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L'Accord parfait (copy 15)

Entered July 2014; revised August 2015


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Whereabouts unknown

Oil on canvas, or paper mounted on canvas

34.5 x 27.5 cm

 

PROVENANCE

Paris, Hôtel Drouot, February 16, 1981, lot 119: “WATTEAU (École d’Antoine) . . . L’ACCORD PARFAIT. Toile. (Peut-être papier marouflé). Cadre en bois sculpté. Haut. 0,345 m; Larg. 0,275 m. Répétition ancienne du tableau de Watteau.”

 

REMARKS

Despite its relatively recent appearance on the art market, no image of the painting is available.

 

 

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L'Accord parfait (copy 16)

Entered November 2015


 

Whereabouts unknown

Oil on canvas

40.5 x 30.7 cm

 

PROVENANCE

Modena, collection of Alceste Giacomazzi, c. 1957.

 

REMARKS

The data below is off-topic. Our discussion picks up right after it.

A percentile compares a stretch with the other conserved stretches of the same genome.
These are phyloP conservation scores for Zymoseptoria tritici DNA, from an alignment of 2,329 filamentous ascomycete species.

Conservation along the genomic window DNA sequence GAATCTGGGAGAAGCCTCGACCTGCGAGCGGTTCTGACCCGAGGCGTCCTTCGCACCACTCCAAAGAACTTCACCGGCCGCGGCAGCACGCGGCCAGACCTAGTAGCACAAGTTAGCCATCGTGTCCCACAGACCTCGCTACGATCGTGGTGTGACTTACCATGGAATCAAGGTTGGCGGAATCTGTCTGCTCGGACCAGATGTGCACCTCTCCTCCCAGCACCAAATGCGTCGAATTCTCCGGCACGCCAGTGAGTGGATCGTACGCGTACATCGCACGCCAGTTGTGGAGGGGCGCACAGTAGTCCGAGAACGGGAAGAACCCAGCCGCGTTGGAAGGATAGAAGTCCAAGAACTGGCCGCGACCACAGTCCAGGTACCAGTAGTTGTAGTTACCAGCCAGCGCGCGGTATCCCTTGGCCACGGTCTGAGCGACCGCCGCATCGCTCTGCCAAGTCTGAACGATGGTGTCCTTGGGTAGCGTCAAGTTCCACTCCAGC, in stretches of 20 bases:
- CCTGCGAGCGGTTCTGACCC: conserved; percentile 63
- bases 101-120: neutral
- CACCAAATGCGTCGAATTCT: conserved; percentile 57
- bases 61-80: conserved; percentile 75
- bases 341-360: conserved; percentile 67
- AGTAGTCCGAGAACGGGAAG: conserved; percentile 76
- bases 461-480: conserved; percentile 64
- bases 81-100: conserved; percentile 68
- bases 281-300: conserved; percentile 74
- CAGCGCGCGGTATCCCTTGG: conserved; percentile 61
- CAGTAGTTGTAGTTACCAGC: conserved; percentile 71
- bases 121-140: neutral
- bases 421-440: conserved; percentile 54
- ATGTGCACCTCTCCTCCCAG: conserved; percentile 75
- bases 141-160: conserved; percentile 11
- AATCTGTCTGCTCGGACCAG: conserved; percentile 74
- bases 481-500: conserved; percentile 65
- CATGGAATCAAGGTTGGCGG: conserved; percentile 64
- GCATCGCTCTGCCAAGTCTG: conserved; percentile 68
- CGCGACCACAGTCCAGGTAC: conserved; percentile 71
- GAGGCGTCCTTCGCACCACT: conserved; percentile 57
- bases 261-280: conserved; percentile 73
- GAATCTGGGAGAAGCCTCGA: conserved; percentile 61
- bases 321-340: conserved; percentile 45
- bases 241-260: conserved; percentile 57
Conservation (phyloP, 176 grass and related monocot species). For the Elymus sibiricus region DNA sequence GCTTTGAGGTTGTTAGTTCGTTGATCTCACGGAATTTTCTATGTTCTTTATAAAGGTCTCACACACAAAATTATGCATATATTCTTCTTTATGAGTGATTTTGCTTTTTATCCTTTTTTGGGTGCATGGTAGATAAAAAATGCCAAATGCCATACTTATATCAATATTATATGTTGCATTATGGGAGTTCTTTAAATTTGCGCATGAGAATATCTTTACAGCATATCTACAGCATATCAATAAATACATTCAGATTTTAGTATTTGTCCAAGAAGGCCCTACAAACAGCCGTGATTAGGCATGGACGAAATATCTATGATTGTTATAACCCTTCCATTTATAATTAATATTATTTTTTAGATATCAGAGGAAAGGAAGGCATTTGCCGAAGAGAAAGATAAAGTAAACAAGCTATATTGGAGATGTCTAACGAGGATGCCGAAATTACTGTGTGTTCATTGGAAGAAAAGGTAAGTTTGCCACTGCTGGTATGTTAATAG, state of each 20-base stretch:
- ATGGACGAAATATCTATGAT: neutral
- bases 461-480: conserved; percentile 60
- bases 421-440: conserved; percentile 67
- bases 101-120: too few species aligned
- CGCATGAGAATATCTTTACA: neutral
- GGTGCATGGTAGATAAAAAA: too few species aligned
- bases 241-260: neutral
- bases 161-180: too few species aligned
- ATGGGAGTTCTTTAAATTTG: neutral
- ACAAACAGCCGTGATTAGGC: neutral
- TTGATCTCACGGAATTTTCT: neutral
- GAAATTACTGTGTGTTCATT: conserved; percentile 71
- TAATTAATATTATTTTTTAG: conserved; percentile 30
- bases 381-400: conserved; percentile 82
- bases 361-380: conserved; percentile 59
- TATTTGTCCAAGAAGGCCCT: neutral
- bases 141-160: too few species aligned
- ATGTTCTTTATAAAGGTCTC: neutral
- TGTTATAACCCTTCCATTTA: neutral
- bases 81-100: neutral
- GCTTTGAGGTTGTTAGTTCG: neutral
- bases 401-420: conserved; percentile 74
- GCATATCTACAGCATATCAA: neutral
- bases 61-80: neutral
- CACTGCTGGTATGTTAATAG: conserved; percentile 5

This copy of Watteau’s composition, painted after Baron’s engraving, is known through a discolored photograph and correspondence on file at the Service de documentation, Département des peintures, Musée du Louvre.

 

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L'Accord parfait (copy 17)

Entered February 2017


 

Whereabouts unknown

Oil on canvas

46 x 37 cm

 

PROVENANCE

Versailles, Palais des congrès, December 8, 1968, listed under the name of Philippe Mercier.

 

REMARKS

Although it was erroniously presented as work of Philippe Mercier, this picture is just another anonymous copy after Watteau.

 

 

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L'Accord parfait (copy 18)

Entered February 2017


 

Whereabouts unknown

Oil on canvas

Measurements unknown

 

REMARKS

This picture is known to me through a photograph in the Getty Research Institute. The photo bears no annotations regarding size, provenance, or attribution. The many losses of paint around the edges as well as in the main field reveal all too clearly its poor condition.